Could small cap stocks rally this December?
After a stellar 2020, when they outperformed their larger brethren, small cap stocks – stocks with market caps between $300 million and $2 billion – have performed just as poorly as large caps so far this year.
Typically, small caps underperform large caps in difficult market environments, like the one we’ve all suffered through this year.
It’s thought that smaller companies are more vulnerable to the slings and arrows of changes in the economy, inflation and interest rates – as well as supply and labor constraints, which companies of all sizes have experienced this year.
Small firms don’t have the deep cash cushions and credit lines that big companies enjoy, at least not to the same extent.
So when the worrisome factors I listed above appear, investors often retreat to large cap stocks for safety.
However, this year was so difficult for the market that stocks of small caps and larger companies suffered equally.
Both the Russell 2000 index of small caps and the Russell 1000 index of large cap stocks are down about 17% year to date.
The January Effect
But there’s something called the January effect that investors should be aware of.
Basically, small cap stocks tend to outperform large caps in January.
According to The Stock Trader’s Almanac, between 1980 and early 2021, the Russell 2000 averaged a gain of 18.2% in January (on an annualized basis) compared with a 12.7% gain for large caps, as measured by the Russell 1000.
But there’s a twist. A deeper dive into the data found that the January small cap rally that’s been so evident over the years actually begins in mid-December.
Over that same time period (1980-2021), from December 15 through the end of January, the Russell 2000 gained 38.6% on average (annualized) while the Russell 1000 gained 22.2%.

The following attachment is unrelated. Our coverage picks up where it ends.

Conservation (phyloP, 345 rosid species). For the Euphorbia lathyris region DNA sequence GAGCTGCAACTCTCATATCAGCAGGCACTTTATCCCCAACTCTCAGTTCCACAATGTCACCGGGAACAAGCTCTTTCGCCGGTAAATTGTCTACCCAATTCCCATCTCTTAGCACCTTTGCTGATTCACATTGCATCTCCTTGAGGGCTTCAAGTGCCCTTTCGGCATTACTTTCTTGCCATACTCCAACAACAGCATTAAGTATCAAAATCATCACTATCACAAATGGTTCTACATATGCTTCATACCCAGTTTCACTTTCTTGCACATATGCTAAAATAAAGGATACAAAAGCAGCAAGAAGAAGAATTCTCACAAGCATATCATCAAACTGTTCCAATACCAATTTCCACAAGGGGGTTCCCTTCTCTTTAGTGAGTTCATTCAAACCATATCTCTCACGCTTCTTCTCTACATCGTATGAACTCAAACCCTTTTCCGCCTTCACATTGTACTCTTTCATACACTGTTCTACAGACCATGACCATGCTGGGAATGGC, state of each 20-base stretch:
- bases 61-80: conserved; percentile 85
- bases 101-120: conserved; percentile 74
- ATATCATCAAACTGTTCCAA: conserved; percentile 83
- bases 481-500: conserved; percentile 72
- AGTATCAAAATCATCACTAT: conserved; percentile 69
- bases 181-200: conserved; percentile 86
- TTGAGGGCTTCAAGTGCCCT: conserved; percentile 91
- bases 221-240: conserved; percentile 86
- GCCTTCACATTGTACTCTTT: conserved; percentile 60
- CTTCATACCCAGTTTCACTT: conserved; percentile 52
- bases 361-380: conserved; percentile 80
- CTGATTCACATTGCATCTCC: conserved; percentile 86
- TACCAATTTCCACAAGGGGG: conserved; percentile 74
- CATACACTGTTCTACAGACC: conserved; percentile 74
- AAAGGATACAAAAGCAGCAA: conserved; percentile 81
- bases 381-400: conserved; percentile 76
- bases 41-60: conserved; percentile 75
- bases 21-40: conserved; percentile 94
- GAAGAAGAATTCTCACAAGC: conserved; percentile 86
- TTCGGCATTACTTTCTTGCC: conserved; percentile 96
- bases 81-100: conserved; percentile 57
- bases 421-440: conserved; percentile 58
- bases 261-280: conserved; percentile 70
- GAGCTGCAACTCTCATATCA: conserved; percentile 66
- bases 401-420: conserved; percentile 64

Why does this happen?
That’s not exactly clear. Market researchers who have studied the January effect seem to think that year-end bonuses and dividends give investors extra money to invest, and they often put it into lesser-known, smaller stocks to start the new year. Some investors also may sell stocks in December to claim a capital loss on taxes and then reinvest the money into smaller stocks with greater growth potential.
Whatever the reason, the January effect is statistically significant.
Finally, it’s always worth reminding ourselves that all large cap stocks were once small caps. It’s an obvious point, yet we tend to forget it. And it’s worth considering when we start talking about small caps as being distinct from large caps.
Remember that Apple‘s (Nasdaq: AAPL) market cap was just over $1 billion when it went public in 1980 (equal to about $3.37 billion today). And Microsoft (Nasdaq: MSFT) went public in 1986 with a measly $780 million valuation (about $2 billion today).
The last time I checked, those two firms were among the world’s largest by market cap. In fact, they’re No. 1 (Apple) and No. 3 (Microsoft). (Saudi Aramco is No. 2.)
This brings to mind the so-called “small cap effect,” which states that small cap stocks outperform large caps over the long term. In fact, since the mid-1920s, the 10% of stocks with the smallest market caps have beaten the largest 10% of stocks by an annualized margin of 2.4 percentage points. That’s according to research by Kenneth French, a Dartmouth College finance professor.
That effect has been less pronounced in recent years. But as Alexander Green has written, small cap and microcap firms “have the potential to generate some of the market’s biggest returns.”
These companies often fly under the radar of Wall Street and the media, and they have much more potential for massive growth than large caps. It’s a lot easier to double your revenue when it’s $100 million than when it’s $394 billion.
If you’re looking for outsize returns, Alex writes, “Devote a portion of your portfolio to fast-growing small companies with successful products and services – and superb prospects.”
As always, invest wisely,